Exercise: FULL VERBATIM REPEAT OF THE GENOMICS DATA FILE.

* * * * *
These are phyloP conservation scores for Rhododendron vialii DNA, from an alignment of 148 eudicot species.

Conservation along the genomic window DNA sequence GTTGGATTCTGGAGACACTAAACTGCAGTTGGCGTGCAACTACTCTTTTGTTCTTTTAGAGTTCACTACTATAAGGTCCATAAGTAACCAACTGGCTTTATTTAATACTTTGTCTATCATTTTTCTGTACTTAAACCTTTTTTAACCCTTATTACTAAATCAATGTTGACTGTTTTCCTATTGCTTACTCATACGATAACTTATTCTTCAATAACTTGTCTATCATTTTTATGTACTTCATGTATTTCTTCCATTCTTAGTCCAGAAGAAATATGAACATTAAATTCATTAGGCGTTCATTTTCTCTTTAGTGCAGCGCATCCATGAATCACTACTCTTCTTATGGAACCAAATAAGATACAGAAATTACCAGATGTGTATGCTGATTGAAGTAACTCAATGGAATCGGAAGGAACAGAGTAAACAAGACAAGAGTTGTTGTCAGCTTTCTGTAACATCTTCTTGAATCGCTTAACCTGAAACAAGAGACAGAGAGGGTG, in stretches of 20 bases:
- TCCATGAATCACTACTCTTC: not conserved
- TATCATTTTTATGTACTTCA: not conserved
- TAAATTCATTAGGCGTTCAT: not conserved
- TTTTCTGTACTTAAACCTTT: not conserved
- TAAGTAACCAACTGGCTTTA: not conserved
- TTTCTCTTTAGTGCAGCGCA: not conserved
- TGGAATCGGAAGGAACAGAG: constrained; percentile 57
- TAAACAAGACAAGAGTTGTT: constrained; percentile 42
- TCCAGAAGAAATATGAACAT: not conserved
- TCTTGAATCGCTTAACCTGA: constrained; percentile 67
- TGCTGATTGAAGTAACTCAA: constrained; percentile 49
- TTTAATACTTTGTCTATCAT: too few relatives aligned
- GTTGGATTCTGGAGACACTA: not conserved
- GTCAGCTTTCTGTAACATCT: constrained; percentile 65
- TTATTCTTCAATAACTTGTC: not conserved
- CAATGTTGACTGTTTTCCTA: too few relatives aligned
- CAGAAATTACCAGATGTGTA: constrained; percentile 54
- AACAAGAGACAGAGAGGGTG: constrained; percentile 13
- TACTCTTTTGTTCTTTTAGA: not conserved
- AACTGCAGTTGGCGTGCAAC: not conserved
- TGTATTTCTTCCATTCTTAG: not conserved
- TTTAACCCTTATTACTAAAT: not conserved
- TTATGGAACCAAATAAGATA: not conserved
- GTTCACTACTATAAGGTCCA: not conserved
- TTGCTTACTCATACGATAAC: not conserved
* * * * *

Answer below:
These are phyloP conservation scores for Rhododendron vialii DNA, from an alignment of 148 eudicot species.

Conservation along the genomic window DNA sequence GTTGGATTCTGGAGACACTAAACTGCAGTTGGCGTGCAACTACTCTTTTGTTCTTTTAGAGTTCACTACTATAAGGTCCATAAGTAACCAACTGGCTTTATTTAATACTTTGTCTATCATTTTTCTGTACTTAAACCTTTTTTAACCCTTATTACTAAATCAATGTTGACTGTTTTCCTATTGCTTACTCATACGATAACTTATTCTTCAATAACTTGTCTATCATTTTTATGTACTTCATGTATTTCTTCCATTCTTAGTCCAGAAGAAATATGAACATTAAATTCATTAGGCGTTCATTTTCTCTTTAGTGCAGCGCATCCATGAATCACTACTCTTCTTATGGAACCAAATAAGATACAGAAATTACCAGATGTGTATGCTGATTGAAGTAACTCAATGGAATCGGAAGGAACAGAGTAAACAAGACAAGAGTTGTTGTCAGCTTTCTGTAACATCTTCTTGAATCGCTTAACCTGAAACAAGAGACAGAGAGGGTG, in stretches of 20 bases:
- TCCATGAATCACTACTCTTC: not conserved
- TATCATTTTTATGTACTTCA: not conserved
- TAAATTCATTAGGCGTTCAT: not conserved
- TTTTCTGTACTTAAACCTTT: not conserved
- TAAGTAACCAACTGGCTTTA: not conserved
- TTTCTCTTTAGTGCAGCGCA: not conserved
- TGGAATCGGAAGGAACAGAG: constrained; percentile 57
- TAAACAAGACAAGAGTTGTT: constrained; percentile 42
- TCCAGAAGAAATATGAACAT: not conserved
- TCTTGAATCGCTTAACCTGA: constrained; percentile 67
- TGCTGATTGAAGTAACTCAA: constrained; percentile 49
- TTTAATACTTTGTCTATCAT: too few relatives aligned
- GTTGGATTCTGGAGACACTA: not conserved
- GTCAGCTTTCTGTAACATCT: constrained; percentile 65
- TTATTCTTCAATAACTTGTC: not conserved
- CAATGTTGACTGTTTTCCTA: too few relatives aligned
- CAGAAATTACCAGATGTGTA: constrained; percentile 54
- AACAAGAGACAGAGAGGGTG: constrained; percentile 13
- TACTCTTTTGTTCTTTTAGA: not conserved
- AACTGCAGTTGGCGTGCAAC: not conserved
- TGTATTTCTTCCATTCTTAG: not conserved
- TTTAACCCTTATTACTAAAT: not conserved
- TTATGGAACCAAATAAGATA: not conserved
- GTTCACTACTATAAGGTCCA: not conserved
- TTGCTTACTCATACGATAAC: not conserved